- BMO Capital fancy the Pound higher against the Euro
- Nomura see favourable reward in betting on a rise against the Dollar
- Key for markets is whether an August rate rise comes into play
- GBP/USD currently @ 1.3562, GBP/USD currently @ 1.1437
© lazyllama, Adobe Stock
This week’s Super Thursday decision at the Bank of England - where policy announcements and economic forecasts are made - is of heightened importance for the British Pound which has over recent months tied itself to expectations for moves in UK interest rates.
Sterling rose as markets geared up for a May rate rise, and it has fallen as that rise was ultimately kicked into the long grass.
While no change to the interest rate is now expected at this month's event, the Bank's guidance and details contained within the Inflation Report could be crucial in setting up market expectations for an August rate hike, an outcome that is being tipped as being broadly supportive to Sterling.
"The BoE is expected to leave the policy rate unchanged, but to keep the door open for an August rate hike. This scenario might be mildly Sterling supportive," says Piet Lammens, an analyst with KBC Markets in Brussels.
Expectations for a no-change outcome were solidified following comments made by Bank of England Governor Carney in an interview with the BBC on the 19th April where he delivered a more sober assessment of recent economic trends, while alluding to the possibility that some members of the rate-setting committee were not fully on board with the notion of hiking in May.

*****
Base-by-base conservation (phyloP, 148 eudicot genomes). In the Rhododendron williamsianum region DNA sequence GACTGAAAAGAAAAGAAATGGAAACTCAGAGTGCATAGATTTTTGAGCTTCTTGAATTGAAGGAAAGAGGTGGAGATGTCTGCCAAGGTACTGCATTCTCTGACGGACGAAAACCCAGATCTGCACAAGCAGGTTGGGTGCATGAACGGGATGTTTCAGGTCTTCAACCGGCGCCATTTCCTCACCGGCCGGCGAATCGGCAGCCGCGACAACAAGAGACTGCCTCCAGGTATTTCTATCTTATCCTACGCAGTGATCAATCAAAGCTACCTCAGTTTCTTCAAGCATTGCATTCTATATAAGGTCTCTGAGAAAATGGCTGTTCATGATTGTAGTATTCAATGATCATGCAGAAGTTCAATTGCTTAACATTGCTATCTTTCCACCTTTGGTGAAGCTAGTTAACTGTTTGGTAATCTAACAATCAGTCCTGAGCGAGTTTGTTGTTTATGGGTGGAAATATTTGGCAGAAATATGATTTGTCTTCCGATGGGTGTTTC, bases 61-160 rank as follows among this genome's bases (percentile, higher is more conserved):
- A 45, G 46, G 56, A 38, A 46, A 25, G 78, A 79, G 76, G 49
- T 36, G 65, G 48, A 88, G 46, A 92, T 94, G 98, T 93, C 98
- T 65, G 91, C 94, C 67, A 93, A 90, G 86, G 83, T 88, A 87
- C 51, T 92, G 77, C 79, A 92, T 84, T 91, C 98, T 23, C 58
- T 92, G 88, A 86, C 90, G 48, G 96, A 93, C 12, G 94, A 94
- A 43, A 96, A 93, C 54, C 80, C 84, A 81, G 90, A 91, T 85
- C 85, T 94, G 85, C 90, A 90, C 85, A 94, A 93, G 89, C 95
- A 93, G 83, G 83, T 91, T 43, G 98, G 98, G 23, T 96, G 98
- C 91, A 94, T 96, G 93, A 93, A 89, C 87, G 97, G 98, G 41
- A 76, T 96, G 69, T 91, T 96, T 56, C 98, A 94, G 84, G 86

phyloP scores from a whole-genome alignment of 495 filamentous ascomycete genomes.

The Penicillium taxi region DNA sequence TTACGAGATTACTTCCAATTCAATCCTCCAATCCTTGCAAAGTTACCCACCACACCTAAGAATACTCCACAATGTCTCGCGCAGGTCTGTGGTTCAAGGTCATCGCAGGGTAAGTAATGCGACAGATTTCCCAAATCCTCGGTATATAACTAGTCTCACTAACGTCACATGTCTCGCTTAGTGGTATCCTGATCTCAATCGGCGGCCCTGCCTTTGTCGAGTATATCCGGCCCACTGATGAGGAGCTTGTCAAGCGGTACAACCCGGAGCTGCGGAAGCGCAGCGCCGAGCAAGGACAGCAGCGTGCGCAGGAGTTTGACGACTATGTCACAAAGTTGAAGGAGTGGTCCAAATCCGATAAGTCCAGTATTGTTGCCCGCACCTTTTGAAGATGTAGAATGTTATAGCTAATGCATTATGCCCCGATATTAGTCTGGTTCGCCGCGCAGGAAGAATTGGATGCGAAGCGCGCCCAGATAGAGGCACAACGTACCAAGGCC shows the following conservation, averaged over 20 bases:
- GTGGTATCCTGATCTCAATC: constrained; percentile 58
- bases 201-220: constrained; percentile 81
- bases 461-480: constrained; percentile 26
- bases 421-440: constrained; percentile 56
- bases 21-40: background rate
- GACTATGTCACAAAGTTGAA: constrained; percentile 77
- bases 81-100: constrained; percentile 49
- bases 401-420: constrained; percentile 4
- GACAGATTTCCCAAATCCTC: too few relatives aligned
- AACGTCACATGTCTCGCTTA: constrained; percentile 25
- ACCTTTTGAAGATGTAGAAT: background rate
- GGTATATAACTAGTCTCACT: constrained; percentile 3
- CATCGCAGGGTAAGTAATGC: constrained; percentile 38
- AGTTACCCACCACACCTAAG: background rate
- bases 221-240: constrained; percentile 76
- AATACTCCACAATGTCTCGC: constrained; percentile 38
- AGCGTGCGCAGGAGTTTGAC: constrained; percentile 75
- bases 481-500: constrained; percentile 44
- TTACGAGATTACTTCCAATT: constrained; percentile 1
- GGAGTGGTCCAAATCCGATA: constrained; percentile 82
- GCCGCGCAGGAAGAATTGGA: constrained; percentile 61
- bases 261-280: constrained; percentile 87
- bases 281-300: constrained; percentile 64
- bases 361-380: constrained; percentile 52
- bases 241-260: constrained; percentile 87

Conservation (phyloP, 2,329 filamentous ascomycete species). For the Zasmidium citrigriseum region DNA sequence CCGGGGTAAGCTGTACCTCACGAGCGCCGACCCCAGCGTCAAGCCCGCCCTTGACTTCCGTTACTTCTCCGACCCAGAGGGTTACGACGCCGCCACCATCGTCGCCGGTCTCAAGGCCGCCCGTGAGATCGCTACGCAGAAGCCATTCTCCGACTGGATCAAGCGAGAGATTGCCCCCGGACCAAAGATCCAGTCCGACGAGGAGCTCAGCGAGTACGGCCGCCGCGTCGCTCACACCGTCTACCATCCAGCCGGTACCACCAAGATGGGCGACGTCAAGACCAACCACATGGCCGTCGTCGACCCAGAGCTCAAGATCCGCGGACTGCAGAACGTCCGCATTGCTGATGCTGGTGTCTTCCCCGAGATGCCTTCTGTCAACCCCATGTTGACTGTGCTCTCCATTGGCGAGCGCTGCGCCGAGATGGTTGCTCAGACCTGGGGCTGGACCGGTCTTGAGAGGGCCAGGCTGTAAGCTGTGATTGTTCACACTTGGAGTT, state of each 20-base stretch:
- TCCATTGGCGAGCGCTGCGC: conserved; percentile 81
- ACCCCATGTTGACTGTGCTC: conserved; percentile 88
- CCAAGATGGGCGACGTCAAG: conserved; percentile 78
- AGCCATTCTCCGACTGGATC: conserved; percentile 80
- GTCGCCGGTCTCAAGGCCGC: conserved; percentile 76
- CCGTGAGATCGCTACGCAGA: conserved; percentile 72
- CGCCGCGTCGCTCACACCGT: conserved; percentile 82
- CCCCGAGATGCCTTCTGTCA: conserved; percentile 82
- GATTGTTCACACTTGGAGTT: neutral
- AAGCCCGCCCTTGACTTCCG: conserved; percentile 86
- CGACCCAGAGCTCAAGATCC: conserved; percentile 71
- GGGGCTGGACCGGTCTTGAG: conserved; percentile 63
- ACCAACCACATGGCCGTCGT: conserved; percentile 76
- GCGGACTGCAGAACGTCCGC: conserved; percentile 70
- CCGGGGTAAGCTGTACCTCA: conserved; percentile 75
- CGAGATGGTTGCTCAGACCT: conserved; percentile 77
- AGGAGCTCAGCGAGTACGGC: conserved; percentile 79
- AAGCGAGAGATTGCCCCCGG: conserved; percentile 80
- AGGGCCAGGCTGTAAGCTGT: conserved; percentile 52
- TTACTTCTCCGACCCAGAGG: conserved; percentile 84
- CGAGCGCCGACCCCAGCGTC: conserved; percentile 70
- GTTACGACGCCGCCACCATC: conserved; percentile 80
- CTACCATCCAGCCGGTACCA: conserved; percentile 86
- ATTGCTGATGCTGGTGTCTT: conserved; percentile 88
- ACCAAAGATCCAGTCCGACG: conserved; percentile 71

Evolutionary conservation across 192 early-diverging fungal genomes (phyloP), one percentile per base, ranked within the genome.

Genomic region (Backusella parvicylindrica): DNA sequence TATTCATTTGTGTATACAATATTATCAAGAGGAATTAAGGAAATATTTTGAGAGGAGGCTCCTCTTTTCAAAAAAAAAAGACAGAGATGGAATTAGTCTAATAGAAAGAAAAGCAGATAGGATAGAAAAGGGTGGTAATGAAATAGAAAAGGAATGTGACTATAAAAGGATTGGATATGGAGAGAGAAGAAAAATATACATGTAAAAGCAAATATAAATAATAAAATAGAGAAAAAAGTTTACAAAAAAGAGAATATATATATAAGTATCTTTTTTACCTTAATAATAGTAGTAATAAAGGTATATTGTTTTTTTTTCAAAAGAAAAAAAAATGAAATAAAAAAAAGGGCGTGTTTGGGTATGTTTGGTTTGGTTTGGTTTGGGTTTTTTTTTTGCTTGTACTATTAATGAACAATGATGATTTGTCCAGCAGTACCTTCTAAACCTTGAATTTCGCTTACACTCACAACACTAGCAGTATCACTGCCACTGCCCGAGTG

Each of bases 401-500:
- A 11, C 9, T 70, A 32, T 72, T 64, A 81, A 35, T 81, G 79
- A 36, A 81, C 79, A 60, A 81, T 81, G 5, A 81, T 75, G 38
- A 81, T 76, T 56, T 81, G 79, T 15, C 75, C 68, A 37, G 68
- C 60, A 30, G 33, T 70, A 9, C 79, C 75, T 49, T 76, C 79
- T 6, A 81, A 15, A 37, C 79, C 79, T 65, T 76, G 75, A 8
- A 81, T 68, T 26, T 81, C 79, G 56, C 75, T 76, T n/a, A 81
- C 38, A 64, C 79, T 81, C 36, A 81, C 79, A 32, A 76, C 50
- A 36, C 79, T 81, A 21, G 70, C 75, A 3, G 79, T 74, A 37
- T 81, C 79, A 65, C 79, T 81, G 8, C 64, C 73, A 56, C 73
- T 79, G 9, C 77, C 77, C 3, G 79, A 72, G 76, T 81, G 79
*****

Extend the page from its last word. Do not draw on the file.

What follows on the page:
This put paid for rock-solid expectations for a May interest rate rise which for much of 2018 had been running over 80%.
Expectations were hit further by the subsequent release of a weaker-than-expected Q1 GDP print, followed by disappointing PMIs for April released in the first week of May. This slowdown should see forecasts for both economic growth and inflation lowered in the Inflation Report which is due for release at the same event.
This capitulation in rate hike expectations has been blamed for the Pound's recent underperformance which was seen it relinquish highs near 1.16 against the Euro and just shy of 1.44 against the Dollar in mid-April.
The key question for markets now is whether or not the Bank will condition expectations for a rate rise at the August policy meeting, which happens to be the next meeting which has an Inflation Report attached to it.
"Today’s BoE meeting could see a host of outcomes, but a ‘hawkish hold’ is probably the best that Sterling bulls can expect. If the Bank really wants to move this year, then time is running out, since the EU summit in October limits its freedom of manoeuvre. Sterling looks primed for a short-term rebound in all but the most dovish of circumstances, but it may not last long," says market analyst Chris Beauchamp with IG.
Antje Praefcke, an economist at Commerzbank says it would constitute a major surprise if the BoE was to hike interest rates on May 10, but "it would have reason to do so, as the economy continues to grow and would not collapse if interest rates were to slowly move away from their crisis levels."
"In that case Sterling would appreciate," adds Praefcke.
Having punished the Pound of late, markets are now wary that the Bank might offer a 'hawkish' tinge to the May 10 meeting and in the hours leading up to the event we have seen Sterling bid higher.
The Pound-to-Euro exchange rate is quoted at 1.1431, having been as low as 1.1312 earlier in the week. The Pound-to-Dollar exchange rate is quoted at 1.3578 having been quoted as low as 1.3484 earlier in the week.